Boeing’s long-troubled KC-46 tanker has hit been hit with a new setback, the company has confirmed, after the US Air Force (USAF) reported a new Category 1 fault with the aircraft.

According to a press release from the USAF, some KC-46 aircraft suffer from ‘excessive fuel leaks’. The USAF statement adds that the USAF and Boeing are ‘working together to determine the root cause and implement corrective actions’ to address the fault.

The KC-46 uses redundant fuel protection to prevent spills. However, aircrews have discovered fuel between the primary and secondary fuel barriers on some of the aircraft.

In a statement sent to Air Force Technology Boeing said that the USAF had found 16 KC-46 tankers needed fuel system repairs. Of that 16 Boeing has already completed repairs on seven of the tankers.

According to the USAF, the fault was initially detected in the summer of 2019, but added it had recently been raised to a Category 1 fault. Air Force Technology understands that the fault is being fixed at no cost to the US Government.

In a statement, Boeing said: “The US Air Force discovered 16 KC-46 aircraft requiring fuel system repairs. Boeing has already completed repairs on seven of the 16. The KC-46 fuel system is equipped with redundant protection for fuel containment. In some cases, with this issue, aircraft maintenance crews are finding fuel between the primary and secondary fuel protection barriers within the system.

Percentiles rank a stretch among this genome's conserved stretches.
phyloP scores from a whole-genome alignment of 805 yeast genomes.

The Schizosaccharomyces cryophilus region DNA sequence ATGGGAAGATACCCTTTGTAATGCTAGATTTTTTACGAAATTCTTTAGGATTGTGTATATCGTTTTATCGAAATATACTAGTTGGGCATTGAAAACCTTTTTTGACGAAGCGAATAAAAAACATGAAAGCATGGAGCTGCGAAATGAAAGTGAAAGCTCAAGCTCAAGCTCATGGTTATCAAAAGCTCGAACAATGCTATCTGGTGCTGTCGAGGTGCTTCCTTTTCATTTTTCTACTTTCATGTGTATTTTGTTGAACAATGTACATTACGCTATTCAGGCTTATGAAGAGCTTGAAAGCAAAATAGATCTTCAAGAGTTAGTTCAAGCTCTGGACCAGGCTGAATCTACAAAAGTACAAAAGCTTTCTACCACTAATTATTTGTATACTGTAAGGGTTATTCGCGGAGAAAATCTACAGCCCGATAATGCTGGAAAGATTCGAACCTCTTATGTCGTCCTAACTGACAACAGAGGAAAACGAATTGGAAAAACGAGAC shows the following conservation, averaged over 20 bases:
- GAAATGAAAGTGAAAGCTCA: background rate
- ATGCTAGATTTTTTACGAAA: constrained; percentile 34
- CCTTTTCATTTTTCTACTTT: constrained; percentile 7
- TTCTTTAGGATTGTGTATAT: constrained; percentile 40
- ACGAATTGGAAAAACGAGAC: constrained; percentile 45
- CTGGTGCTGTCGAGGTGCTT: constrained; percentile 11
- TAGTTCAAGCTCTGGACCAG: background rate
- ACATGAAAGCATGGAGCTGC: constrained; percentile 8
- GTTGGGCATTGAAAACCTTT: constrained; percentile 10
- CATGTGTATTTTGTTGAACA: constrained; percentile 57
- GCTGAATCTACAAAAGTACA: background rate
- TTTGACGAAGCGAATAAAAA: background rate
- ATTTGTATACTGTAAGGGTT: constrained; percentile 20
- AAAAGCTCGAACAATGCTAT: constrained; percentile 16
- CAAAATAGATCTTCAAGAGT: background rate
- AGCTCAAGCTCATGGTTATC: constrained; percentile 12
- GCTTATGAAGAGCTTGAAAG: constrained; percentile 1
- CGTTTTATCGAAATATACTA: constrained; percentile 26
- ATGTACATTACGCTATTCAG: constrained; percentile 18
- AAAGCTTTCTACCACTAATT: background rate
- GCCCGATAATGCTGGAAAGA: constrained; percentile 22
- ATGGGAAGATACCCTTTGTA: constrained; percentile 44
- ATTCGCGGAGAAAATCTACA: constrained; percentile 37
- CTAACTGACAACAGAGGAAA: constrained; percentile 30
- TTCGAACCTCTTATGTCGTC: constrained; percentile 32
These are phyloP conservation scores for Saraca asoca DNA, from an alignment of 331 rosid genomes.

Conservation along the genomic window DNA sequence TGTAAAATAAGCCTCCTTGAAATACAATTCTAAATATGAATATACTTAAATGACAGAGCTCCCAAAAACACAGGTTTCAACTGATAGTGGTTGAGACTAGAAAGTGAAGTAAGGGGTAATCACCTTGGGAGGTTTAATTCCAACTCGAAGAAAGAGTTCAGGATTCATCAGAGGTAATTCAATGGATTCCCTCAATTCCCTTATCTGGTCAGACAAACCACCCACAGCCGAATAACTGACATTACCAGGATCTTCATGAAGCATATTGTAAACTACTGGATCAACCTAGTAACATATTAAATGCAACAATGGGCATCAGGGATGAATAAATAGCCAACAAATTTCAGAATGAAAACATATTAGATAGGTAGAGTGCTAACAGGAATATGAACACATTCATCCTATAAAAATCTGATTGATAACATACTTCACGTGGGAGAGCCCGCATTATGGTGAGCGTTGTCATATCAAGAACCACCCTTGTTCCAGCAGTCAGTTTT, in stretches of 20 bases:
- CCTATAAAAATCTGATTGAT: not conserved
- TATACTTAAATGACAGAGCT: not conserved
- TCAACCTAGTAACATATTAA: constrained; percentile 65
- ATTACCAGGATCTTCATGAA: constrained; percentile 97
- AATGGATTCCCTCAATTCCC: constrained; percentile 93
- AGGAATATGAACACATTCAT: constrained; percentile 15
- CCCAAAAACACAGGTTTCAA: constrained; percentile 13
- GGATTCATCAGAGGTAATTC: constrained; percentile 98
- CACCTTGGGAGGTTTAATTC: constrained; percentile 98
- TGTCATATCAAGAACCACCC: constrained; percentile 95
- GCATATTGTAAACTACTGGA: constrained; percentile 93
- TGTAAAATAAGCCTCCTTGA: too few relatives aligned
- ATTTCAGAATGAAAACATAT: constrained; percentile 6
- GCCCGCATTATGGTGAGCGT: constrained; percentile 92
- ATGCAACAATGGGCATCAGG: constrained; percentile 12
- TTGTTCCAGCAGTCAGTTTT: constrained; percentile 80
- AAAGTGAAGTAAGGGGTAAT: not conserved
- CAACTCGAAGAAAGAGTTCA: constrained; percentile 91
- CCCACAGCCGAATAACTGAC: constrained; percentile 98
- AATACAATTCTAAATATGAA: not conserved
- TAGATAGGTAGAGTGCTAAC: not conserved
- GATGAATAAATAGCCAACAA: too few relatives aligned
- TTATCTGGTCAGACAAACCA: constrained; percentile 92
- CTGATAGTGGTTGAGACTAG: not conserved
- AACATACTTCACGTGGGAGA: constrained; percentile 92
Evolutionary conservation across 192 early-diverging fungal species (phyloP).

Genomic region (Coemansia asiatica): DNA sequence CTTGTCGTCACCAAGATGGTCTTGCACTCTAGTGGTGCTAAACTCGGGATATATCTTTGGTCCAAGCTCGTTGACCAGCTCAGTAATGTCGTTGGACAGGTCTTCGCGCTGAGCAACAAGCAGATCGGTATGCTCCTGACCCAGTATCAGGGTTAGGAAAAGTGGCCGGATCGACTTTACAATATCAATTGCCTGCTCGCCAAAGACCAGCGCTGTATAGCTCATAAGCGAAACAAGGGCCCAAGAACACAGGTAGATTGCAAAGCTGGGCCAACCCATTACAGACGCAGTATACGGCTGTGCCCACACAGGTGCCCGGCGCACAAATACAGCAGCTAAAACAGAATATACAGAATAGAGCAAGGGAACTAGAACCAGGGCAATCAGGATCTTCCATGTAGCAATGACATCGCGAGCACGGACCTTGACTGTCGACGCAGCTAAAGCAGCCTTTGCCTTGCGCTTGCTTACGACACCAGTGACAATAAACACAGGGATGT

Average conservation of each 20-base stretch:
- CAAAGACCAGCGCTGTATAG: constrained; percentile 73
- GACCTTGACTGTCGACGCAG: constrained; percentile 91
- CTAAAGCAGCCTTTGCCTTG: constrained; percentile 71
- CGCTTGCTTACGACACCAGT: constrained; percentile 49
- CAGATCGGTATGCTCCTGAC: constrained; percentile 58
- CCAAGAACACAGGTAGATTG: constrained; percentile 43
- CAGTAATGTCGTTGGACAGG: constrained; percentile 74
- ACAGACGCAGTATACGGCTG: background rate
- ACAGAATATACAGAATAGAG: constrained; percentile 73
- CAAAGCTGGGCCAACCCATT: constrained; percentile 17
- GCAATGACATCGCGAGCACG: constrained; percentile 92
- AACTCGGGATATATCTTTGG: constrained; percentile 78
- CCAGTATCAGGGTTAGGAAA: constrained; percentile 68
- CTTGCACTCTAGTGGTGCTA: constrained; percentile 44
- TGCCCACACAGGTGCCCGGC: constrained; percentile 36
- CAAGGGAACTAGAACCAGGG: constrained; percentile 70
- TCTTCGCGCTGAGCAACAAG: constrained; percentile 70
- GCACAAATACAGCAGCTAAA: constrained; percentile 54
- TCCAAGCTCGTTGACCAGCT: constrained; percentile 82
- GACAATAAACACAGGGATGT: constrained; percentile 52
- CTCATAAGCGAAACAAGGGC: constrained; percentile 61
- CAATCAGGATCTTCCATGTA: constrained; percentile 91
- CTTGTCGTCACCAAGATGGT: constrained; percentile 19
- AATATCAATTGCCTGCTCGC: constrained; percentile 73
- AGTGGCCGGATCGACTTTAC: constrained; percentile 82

“We are disappointed to learn of this development and are already implementing assembly and installation improvements to correct the issue. We will continue to implement repairs as needed. Boeing is working with the utmost urgency to address this issue.”

The fix is being installed on in-production airframes, however, The Boeing facility that manufactures the KC-46 has temporarily paused work until April due to the spread of the Covid-19 Coronavirus pandemic.

The KC-46 has been hit with a number of setbacks during development and production, with Boeing currently working on other Category 1 problems related to the aircraft’s Remote Vision System and issues with connecting the refuelling boom to some aircraft.

Despite the temporary halt to KC-46 production work, Boeing previously told Air Force Technology that works to correct the Remote Vision System were continuing.

The aircraft had previously been temporarily blocked from cargo-carrying duties owing to a now-fixed fault with cargo locks.

The USAF’s KC-46 programme office is implementing enhanced acceptance testing of the fuel system to identify any future faults with the system prior to delivery.